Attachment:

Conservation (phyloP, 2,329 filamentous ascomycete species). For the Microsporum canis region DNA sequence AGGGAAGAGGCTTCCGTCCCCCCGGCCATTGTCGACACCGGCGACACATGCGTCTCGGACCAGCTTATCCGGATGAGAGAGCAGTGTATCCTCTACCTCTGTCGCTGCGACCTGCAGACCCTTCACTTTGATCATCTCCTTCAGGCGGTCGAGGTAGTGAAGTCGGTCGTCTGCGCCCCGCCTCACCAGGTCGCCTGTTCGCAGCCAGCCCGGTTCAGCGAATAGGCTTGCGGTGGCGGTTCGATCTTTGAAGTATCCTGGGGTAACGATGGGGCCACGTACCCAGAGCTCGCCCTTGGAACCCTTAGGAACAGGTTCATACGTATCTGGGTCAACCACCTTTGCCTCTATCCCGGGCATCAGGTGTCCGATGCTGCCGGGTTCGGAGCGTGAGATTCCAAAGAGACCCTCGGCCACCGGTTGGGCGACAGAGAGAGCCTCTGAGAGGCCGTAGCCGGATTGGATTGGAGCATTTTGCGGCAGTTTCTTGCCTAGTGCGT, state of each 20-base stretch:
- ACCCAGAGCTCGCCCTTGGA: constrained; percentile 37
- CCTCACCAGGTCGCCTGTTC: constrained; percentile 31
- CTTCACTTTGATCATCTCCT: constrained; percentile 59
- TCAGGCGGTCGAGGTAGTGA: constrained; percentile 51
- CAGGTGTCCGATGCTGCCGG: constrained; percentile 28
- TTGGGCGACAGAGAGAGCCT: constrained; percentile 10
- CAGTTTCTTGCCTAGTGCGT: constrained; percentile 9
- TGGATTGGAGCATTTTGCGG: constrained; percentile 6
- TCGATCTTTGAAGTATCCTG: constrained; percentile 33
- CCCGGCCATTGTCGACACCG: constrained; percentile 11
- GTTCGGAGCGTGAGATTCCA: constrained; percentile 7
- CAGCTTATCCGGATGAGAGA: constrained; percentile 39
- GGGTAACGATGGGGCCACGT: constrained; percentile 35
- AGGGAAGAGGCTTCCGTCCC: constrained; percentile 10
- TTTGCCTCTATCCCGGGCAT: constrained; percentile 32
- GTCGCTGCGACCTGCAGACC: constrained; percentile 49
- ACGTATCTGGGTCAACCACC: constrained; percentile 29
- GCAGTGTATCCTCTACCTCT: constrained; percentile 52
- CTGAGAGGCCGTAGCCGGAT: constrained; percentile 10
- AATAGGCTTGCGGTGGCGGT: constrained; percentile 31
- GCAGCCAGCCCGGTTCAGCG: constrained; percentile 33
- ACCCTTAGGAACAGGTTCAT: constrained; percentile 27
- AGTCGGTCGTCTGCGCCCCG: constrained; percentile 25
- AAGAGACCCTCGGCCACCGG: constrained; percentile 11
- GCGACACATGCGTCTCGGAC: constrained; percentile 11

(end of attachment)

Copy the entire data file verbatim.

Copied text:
Conservation (phyloP, 2,329 filamentous ascomycete species). For the Microsporum canis region DNA sequence AGGGAAGAGGCTTCCGTCCCCCCGGCCATTGTCGACACCGGCGACACATGCGTCTCGGACCAGCTTATCCGGATGAGAGAGCAGTGTATCCTCTACCTCTGTCGCTGCGACCTGCAGACCCTTCACTTTGATCATCTCCTTCAGGCGGTCGAGGTAGTGAAGTCGGTCGTCTGCGCCCCGCCTCACCAGGTCGCCTGTTCGCAGCCAGCCCGGTTCAGCGAATAGGCTTGCGGTGGCGGTTCGATCTTTGAAGTATCCTGGGGTAACGATGGGGCCACGTACCCAGAGCTCGCCCTTGGAACCCTTAGGAACAGGTTCATACGTATCTGGGTCAACCACCTTTGCCTCTATCCCGGGCATCAGGTGTCCGATGCTGCCGGGTTCGGAGCGTGAGATTCCAAAGAGACCCTCGGCCACCGGTTGGGCGACAGAGAGAGCCTCTGAGAGGCCGTAGCCGGATTGGATTGGAGCATTTTGCGGCAGTTTCTTGCCTAGTGCGT, state of each 20-base stretch:
- ACCCAGAGCTCGCCCTTGGA: constrained; percentile 37
- CCTCACCAGGTCGCCTGTTC: constrained; percentile 31
- CTTCACTTTGATCATCTCCT: constrained; percentile 59
- TCAGGCGGTCGAGGTAGTGA: constrained; percentile 51
- CAGGTGTCCGATGCTGCCGG: constrained; percentile 28
- TTGGGCGACAGAGAGAGCCT: constrained; percentile 10
- CAGTTTCTTGCCTAGTGCGT: constrained; percentile 9
- TGGATTGGAGCATTTTGCGG: constrained; percentile 6
- TCGATCTTTGAAGTATCCTG: constrained; percentile 33
- CCCGGCCATTGTCGACACCG: constrained; percentile 11
- GTTCGGAGCGTGAGATTCCA: constrained; percentile 7
- CAGCTTATCCGGATGAGAGA: constrained; percentile 39
- GGGTAACGATGGGGCCACGT: constrained; percentile 35
- AGGGAAGAGGCTTCCGTCCC: constrained; percentile 10
- TTTGCCTCTATCCCGGGCAT: constrained; percentile 32
- GTCGCTGCGACCTGCAGACC: constrained; percentile 49
- ACGTATCTGGGTCAACCACC: constrained; percentile 29
- GCAGTGTATCCTCTACCTCT: constrained; percentile 52
- CTGAGAGGCCGTAGCCGGAT: constrained; percentile 10
- AATAGGCTTGCGGTGGCGGT: constrained; percentile 31
- GCAGCCAGCCCGGTTCAGCG: constrained; percentile 33
- ACCCTTAGGAACAGGTTCAT: constrained; percentile 27
- AGTCGGTCGTCTGCGCCCCG: constrained; percentile 25
- AAGAGACCCTCGGCCACCGG: constrained; percentile 11
- GCGACACATGCGTCTCGGAC: constrained; percentile 11